In a 2012 draft class loaded with question marks, New Orleans Hornets first overall pick Anthony Davis was said to be the lone certainty.
A freakish blend of size (6'10", 220 lbs), athleticism and some leftover talents from his days as a point guard, there was no ceiling for him in sight.
At worst, scouts said he'd be the next Marcus Camby (a 17-year veteran with a near double-double career average of 9.6 points and 9.8 rebounds in 963 career games). At best, they dubbed him the next Kevin Garnett (a first-ballot Hall of Famer and former league MVP and Defensive Player of the Year).
And somehow, those lofty expectations being placed on a 19-year-old didn't seem unreasonable. Not after leading the University of Kentucky to a national championship in his lone collegiate season—and certainly not after becoming the first player in NCAA tournament history to record 16 rebounds, six blocks, six points, five assists and three steals, which he did in the championship game (via Myron Medcalf of ESPN.com).
Frankly, those comparisons still seem realistic. His 20.7 player efficiency rating leads all rookies and ranks 16th in the entire league (via Basketball-Reference.com).
But the Hornets haven't made it easy to buy into a bright future for Davis—not with his limited activity, at least.
The rookie has played in just 45 of the Hornets' 59 games this season. Ankle, knee and shoulder injuries have all kept the big man out of action at various points this season.
Compiling an injury history like that over the first 70 percent of the season could have some players shouldering the dreaded "injury-prone" label. Davis is clearly not at that stage yet, not with so much of his missed time being chalked up to a cautious approach from the Hornets.
But has New Orleans been too cautious with its future face of the franchise? Ankle sprains and sore ligaments are unfortunate aspects of life in the NBA, and he certainly isn't the only one facing these ailments.
At some point, the Hornets will have to let their prized prospect learn about playing through pain. If he's going to be the key cog in rebuilding the Hornets/Pelicans back to where they stood before Chris Paul was a member of the Los Angeles Clippers, surely they'll need Davis to battle his way through a twisted ankle or shoulder soreness.
But that time is not now.
New Orleans is right for handling the rookie with an eye on caution over production.
The Hornets held no false pretenses about an unlikely playoff run this year—not with star shooting guard Eric Gordon's nagging knee injuries spilling over into the first half of the season.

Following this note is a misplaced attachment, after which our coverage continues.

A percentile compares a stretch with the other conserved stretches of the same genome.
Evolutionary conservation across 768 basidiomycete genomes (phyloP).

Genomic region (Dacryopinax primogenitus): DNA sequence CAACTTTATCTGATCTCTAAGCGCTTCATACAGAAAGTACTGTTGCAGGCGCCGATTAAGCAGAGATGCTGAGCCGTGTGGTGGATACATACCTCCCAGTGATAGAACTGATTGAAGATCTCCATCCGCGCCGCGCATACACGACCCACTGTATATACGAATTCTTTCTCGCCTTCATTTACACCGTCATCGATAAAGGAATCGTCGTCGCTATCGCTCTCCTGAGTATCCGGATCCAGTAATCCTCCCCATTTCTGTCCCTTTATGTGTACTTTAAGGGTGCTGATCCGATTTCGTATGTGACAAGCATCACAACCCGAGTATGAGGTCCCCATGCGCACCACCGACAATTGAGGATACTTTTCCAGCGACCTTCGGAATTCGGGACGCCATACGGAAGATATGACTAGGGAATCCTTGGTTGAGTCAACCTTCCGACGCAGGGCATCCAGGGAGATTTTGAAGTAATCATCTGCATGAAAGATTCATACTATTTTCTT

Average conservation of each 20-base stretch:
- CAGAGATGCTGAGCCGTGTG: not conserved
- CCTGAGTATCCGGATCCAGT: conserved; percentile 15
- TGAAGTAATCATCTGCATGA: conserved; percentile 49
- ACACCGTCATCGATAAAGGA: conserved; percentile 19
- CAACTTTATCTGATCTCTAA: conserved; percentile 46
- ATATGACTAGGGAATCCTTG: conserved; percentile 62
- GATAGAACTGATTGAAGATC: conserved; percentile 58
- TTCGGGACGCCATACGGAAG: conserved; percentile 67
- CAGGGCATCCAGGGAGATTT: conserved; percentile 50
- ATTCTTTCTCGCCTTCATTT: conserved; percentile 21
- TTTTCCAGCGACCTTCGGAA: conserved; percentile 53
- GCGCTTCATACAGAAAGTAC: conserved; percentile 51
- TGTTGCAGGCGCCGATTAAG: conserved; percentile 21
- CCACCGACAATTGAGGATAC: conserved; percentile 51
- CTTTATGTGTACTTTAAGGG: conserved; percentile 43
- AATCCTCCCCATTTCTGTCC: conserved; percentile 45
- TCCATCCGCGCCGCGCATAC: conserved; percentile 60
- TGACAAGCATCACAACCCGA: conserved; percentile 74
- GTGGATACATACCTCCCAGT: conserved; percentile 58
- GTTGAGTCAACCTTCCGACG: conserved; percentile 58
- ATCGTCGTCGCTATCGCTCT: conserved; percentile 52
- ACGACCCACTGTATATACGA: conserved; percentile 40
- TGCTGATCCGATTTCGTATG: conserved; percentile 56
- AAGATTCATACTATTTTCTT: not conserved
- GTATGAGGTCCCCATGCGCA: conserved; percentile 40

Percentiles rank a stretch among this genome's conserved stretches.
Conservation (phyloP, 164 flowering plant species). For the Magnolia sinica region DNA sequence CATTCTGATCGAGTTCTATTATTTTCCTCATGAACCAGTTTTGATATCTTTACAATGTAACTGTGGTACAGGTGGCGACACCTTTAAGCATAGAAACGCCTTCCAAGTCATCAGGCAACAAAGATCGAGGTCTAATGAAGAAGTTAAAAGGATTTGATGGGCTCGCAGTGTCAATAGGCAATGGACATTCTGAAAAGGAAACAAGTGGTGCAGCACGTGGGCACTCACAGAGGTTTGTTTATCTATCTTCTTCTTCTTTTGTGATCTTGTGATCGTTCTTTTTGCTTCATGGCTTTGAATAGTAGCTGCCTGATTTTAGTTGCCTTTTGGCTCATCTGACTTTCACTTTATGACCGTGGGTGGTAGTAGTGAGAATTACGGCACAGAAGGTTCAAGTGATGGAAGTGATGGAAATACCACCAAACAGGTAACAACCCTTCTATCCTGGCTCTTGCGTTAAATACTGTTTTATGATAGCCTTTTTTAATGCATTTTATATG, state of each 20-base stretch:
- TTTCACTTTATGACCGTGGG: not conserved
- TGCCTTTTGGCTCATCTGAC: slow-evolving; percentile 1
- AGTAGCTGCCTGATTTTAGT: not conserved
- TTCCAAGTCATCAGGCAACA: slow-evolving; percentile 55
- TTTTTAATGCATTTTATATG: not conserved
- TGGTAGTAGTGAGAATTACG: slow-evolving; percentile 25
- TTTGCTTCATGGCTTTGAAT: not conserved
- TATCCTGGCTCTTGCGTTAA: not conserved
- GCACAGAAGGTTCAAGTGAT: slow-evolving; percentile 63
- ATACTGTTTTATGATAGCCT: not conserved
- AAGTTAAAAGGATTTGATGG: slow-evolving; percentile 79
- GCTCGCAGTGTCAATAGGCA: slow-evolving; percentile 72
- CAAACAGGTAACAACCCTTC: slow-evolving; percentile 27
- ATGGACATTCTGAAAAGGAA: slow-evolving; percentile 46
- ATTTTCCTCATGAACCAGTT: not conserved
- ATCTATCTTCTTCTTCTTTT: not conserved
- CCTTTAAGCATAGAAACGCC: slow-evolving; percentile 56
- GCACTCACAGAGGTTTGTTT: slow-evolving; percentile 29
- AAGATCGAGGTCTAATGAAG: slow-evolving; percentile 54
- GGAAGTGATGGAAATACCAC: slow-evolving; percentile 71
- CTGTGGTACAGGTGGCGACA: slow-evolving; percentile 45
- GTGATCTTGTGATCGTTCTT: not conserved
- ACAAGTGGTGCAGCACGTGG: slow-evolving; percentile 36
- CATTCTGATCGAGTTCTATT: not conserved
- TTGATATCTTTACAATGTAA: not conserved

The Western Conference is as deep as ever, and even a fully loaded Hornets lineup would have struggled making any serious playoff noise this season. Third-year point guard Greivis Vasquez is the senior member of the starting five at just 26 years old.
Player development has been the focus of Hornets coach Monty Williams throughout the season. He hasn't had any other choice. Six of his top seven rotation players are under the age of 25. Two of those players are rookies (Davis and Austin Rivers), and two others are playing in their third seasons (Vasquez and Al-Farouq Aminu).
This collection of youth only increases the importance of keeping Davis healthy for the long-term. The Hornets (20-39) might not be making a lot of noise in the Western Conference this season, but should be well-suited for some lengthy playoff trips in the coming seasons.
Vasquez has thrown his name into consideration for the league's Most Improved Player award (13.6 points and 9.4 assists per game). Ryan Anderson is one of the premier stretch forwards in the league (16.7 points per game, 39.7 three-point percentage). Gordon's just one season removed from back-to-back seasons with at least 20 points per game.
Davis could be the final piece to Williams' puzzle. He's got Josh Smith potential in terms of his defensive tenacity and versatility, and an instinctive feel for the game.
So, no, the Hornets aren't being too cautious with Davis.
If anything, they're putting themselves in the best possible position to maximize their investment in the young man.